Between September 2014 and December 2015, I managed to change my intended degree 4 times. Granted, I’ve never completely changed my intended paths: I started off in the first-entry Medical Sciences program at Western, became a Neuroscience student in 2nd year, created a specialized degree in Computational Neuroscience and then, realizing that I enjoyed computer science more than neuroscience, changed up my degree to emphasize computer science.
Coming into first year, I knew that I enjoyed learning about the nervous system, and I thought that I liked everything else associated with an undergraduate degree in neuroscience, too: biology, psychology, physiology, the whole deal. However, I found that instead of having fun in my courses and learning about things I cared about, I was waiting and anticipating that at some point, my coursework was going to get more interesting. What initially got me excited about science was the idea of doing my own research and solving global problems and...well, to each their own, but I felt that I spent more time learning increasingly inane details about the powerhouse of the cell every semester.
For me, the real moment of realization came almost entirely by accident. I was taking a computer science course and on a whim, applied to go to a few hackathons. I got accepted to one and well--I just saw that this was a free weekend-long field trip, so I couldn’t say no. I was lucky enough to find a team of people (who were much stronger in programming than me!) and we developed a web-based game for kids with autism. The whole weekend, I was tired, overwhelmed and quite possibly the most clueless person in the building. However, in the weeks that followed my return, I was amazed at how low the barrier to create something cool, new or useful was for computer science students. Teams of students were able to do so in a single weekend! This was much more closely allied to what I had initially wanted out of my degree. Computer science was much easier to apply to a biological context than the other way around--for administrative staff who talked to me after I made the 4th change in my degree, there was a huge concern about how the spontaneity of it all. For me, it just made sense: I wasn’t loving my program, I found something that I wanted to do and I wasn’t about to keep waiting for my courses to improve. I spent a large part of my adolescent life thinking that I would go into neuroscience and I had a lot of time for that passion to develop, but if I could keep my favourite parts of it while developing a skillset that was much more relevant to my goals and could be applied to any field I might later discover...That was enough for me.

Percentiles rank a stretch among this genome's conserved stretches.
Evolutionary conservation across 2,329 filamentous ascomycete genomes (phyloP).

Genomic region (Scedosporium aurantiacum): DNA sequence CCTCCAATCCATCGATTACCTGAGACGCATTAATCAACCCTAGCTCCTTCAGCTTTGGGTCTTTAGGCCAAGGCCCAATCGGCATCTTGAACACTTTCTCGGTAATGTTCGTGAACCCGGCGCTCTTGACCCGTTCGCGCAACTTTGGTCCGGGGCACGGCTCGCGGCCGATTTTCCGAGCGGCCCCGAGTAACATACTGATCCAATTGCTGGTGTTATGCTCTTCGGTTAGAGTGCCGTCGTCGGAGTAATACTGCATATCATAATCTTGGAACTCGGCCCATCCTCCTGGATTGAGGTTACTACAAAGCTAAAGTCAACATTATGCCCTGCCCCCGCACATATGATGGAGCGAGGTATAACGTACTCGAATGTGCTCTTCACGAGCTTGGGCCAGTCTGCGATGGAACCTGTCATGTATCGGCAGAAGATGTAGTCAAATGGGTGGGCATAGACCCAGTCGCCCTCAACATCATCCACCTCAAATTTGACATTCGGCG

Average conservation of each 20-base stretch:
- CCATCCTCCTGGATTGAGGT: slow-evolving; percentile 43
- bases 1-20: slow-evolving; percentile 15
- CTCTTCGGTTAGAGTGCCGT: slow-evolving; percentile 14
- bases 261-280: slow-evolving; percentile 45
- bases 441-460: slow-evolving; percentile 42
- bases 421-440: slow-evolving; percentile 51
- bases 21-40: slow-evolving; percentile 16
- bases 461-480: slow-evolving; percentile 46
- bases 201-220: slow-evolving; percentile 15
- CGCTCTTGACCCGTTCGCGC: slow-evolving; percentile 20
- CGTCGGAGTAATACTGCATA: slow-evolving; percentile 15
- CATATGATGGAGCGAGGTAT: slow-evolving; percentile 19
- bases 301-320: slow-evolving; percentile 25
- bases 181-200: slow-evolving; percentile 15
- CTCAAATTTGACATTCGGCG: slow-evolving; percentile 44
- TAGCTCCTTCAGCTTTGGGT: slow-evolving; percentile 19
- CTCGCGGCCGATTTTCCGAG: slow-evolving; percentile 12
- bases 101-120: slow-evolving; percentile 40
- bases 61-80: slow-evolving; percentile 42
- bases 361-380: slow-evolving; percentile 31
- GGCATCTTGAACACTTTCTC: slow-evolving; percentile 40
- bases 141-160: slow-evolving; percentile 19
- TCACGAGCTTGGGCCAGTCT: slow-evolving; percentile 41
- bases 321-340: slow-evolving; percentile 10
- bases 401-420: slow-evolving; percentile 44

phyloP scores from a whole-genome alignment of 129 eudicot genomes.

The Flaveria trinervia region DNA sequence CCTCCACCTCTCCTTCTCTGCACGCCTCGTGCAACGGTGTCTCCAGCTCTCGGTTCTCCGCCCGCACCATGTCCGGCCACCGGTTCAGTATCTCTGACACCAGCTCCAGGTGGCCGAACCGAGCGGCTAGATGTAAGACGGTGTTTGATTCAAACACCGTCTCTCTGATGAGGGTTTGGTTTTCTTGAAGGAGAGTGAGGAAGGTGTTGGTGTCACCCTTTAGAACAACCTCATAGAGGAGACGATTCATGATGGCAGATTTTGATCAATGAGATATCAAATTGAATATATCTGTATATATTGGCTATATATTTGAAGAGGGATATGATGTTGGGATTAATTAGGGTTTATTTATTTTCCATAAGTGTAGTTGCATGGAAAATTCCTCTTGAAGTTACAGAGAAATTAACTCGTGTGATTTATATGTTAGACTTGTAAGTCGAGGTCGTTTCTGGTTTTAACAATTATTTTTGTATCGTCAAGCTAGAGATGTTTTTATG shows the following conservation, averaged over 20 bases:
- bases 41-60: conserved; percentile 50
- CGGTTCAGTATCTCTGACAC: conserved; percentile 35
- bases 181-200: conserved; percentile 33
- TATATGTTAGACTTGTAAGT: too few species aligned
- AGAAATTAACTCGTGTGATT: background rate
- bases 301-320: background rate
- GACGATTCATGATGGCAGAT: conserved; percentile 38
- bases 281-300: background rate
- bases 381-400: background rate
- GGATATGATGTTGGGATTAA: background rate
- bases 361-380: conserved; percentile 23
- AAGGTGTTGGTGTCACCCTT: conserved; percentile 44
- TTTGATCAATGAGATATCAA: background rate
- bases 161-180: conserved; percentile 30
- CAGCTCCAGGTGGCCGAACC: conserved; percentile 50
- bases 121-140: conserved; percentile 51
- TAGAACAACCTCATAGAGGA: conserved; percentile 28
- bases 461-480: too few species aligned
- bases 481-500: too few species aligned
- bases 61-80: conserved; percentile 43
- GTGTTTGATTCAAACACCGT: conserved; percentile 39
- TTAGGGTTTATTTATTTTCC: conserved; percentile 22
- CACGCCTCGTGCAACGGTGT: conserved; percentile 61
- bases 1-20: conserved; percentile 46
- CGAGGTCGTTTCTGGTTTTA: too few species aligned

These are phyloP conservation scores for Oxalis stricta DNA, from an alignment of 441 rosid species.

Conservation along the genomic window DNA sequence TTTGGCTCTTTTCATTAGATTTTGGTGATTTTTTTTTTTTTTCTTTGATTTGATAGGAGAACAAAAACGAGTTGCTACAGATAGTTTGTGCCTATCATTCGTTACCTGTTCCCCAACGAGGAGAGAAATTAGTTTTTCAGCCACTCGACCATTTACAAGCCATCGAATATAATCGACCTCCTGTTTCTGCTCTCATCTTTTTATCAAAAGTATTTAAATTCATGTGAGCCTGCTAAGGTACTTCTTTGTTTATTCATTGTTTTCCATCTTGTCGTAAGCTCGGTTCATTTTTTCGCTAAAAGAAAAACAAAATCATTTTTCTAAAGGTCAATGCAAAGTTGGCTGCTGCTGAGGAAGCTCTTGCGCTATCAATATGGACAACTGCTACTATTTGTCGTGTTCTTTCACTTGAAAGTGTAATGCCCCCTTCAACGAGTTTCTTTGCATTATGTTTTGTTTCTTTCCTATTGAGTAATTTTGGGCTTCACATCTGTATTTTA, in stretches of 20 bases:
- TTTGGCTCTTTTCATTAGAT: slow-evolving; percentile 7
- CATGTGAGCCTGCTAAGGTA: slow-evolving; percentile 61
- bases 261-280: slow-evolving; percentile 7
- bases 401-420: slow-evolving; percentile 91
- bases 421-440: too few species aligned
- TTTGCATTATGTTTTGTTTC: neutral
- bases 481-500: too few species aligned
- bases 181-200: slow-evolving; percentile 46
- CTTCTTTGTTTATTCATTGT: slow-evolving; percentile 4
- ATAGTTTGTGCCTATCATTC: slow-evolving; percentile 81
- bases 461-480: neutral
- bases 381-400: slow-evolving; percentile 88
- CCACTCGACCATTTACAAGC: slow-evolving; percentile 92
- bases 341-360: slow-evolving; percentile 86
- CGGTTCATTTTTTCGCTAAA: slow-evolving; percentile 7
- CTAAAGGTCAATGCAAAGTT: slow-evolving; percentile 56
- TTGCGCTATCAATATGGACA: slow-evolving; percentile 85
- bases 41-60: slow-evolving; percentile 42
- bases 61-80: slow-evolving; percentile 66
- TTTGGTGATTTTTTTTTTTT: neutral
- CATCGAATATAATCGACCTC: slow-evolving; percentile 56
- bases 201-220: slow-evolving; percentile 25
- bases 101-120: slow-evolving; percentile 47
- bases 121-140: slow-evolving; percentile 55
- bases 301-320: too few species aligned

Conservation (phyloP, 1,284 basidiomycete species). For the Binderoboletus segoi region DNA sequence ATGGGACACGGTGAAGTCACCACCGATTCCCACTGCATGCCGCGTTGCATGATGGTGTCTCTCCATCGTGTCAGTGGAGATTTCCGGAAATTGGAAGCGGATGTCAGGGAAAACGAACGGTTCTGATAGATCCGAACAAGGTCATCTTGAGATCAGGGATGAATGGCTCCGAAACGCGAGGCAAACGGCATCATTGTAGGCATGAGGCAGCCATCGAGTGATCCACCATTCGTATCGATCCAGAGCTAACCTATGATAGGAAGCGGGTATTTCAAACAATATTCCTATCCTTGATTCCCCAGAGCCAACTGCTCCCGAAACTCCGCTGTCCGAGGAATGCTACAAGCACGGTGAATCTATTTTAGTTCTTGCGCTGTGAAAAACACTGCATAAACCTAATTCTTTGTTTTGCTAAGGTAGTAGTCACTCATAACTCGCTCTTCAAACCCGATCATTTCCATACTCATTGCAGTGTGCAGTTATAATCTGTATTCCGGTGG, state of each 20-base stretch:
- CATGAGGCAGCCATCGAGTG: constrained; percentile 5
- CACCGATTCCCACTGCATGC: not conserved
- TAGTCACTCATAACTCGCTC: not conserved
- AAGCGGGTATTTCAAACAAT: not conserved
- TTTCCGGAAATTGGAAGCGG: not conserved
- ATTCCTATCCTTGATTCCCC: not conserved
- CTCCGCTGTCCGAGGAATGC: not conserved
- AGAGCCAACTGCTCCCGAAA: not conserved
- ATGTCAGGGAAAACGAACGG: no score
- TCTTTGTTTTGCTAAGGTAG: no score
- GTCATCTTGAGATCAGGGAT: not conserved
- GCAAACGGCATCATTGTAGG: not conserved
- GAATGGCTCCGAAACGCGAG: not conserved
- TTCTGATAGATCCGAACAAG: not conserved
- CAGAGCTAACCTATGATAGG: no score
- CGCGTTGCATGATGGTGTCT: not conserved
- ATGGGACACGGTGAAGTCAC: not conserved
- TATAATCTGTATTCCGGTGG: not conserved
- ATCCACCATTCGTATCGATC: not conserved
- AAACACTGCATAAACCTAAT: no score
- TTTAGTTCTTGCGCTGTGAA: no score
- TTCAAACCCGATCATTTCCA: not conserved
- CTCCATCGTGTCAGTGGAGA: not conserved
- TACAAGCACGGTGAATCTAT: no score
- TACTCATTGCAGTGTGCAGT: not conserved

I still have more than 2 years left to change my mind, so I really don’t know where my future will go. If you had told me a year ago that I would be under the Computer Science faculty, I would have probably laughed, so it’s really not too much of a stretch that I’ll somehow change it up again. I have no idea what I’ll be doing in the future, and I might just be too open-minded: I’ve considered everything from industry and computer science to business to medical school to graduate school. For me, the first 2 years of university have already lead to a lot of self-discovery (as cheesy as that sounds!) and that’s something I’ve accepted--as well as the fact that as I continue growing and developing my ideas of what I want my future to look like, I might need to reconsider the skill set that I’ll need to get there.
TL:DR? Consider changing your program if...
- ...you feel like overall, what you’re learning doesn’t excite you and bring you closer to achieving some specific goal. Hearing the word mitochondria in passing still makes me cringe with flashbacks to at least 4 courses: if you also can’t imagine yourself continuing to study a subject for the next few years, it might be time to make a change.
- ...the only thing keeping you in your degree is the cost you’ve already sunken into it. You can’t change what’s done, but you can change what you’re going to do, and continuing in a degree that you aren’t happy with is just prolonging the inevitable.
- ...boredom with your courses is the standard. It’s normal to find something challenging. It’s normal to dislike parts of what you learn: not everything is exciting and sometimes it’s not obvious why foundational details are so important, but if you find yourself feeling this way about many of your courses, some alarm bells should be going off.
Written By: Diana Varyvoda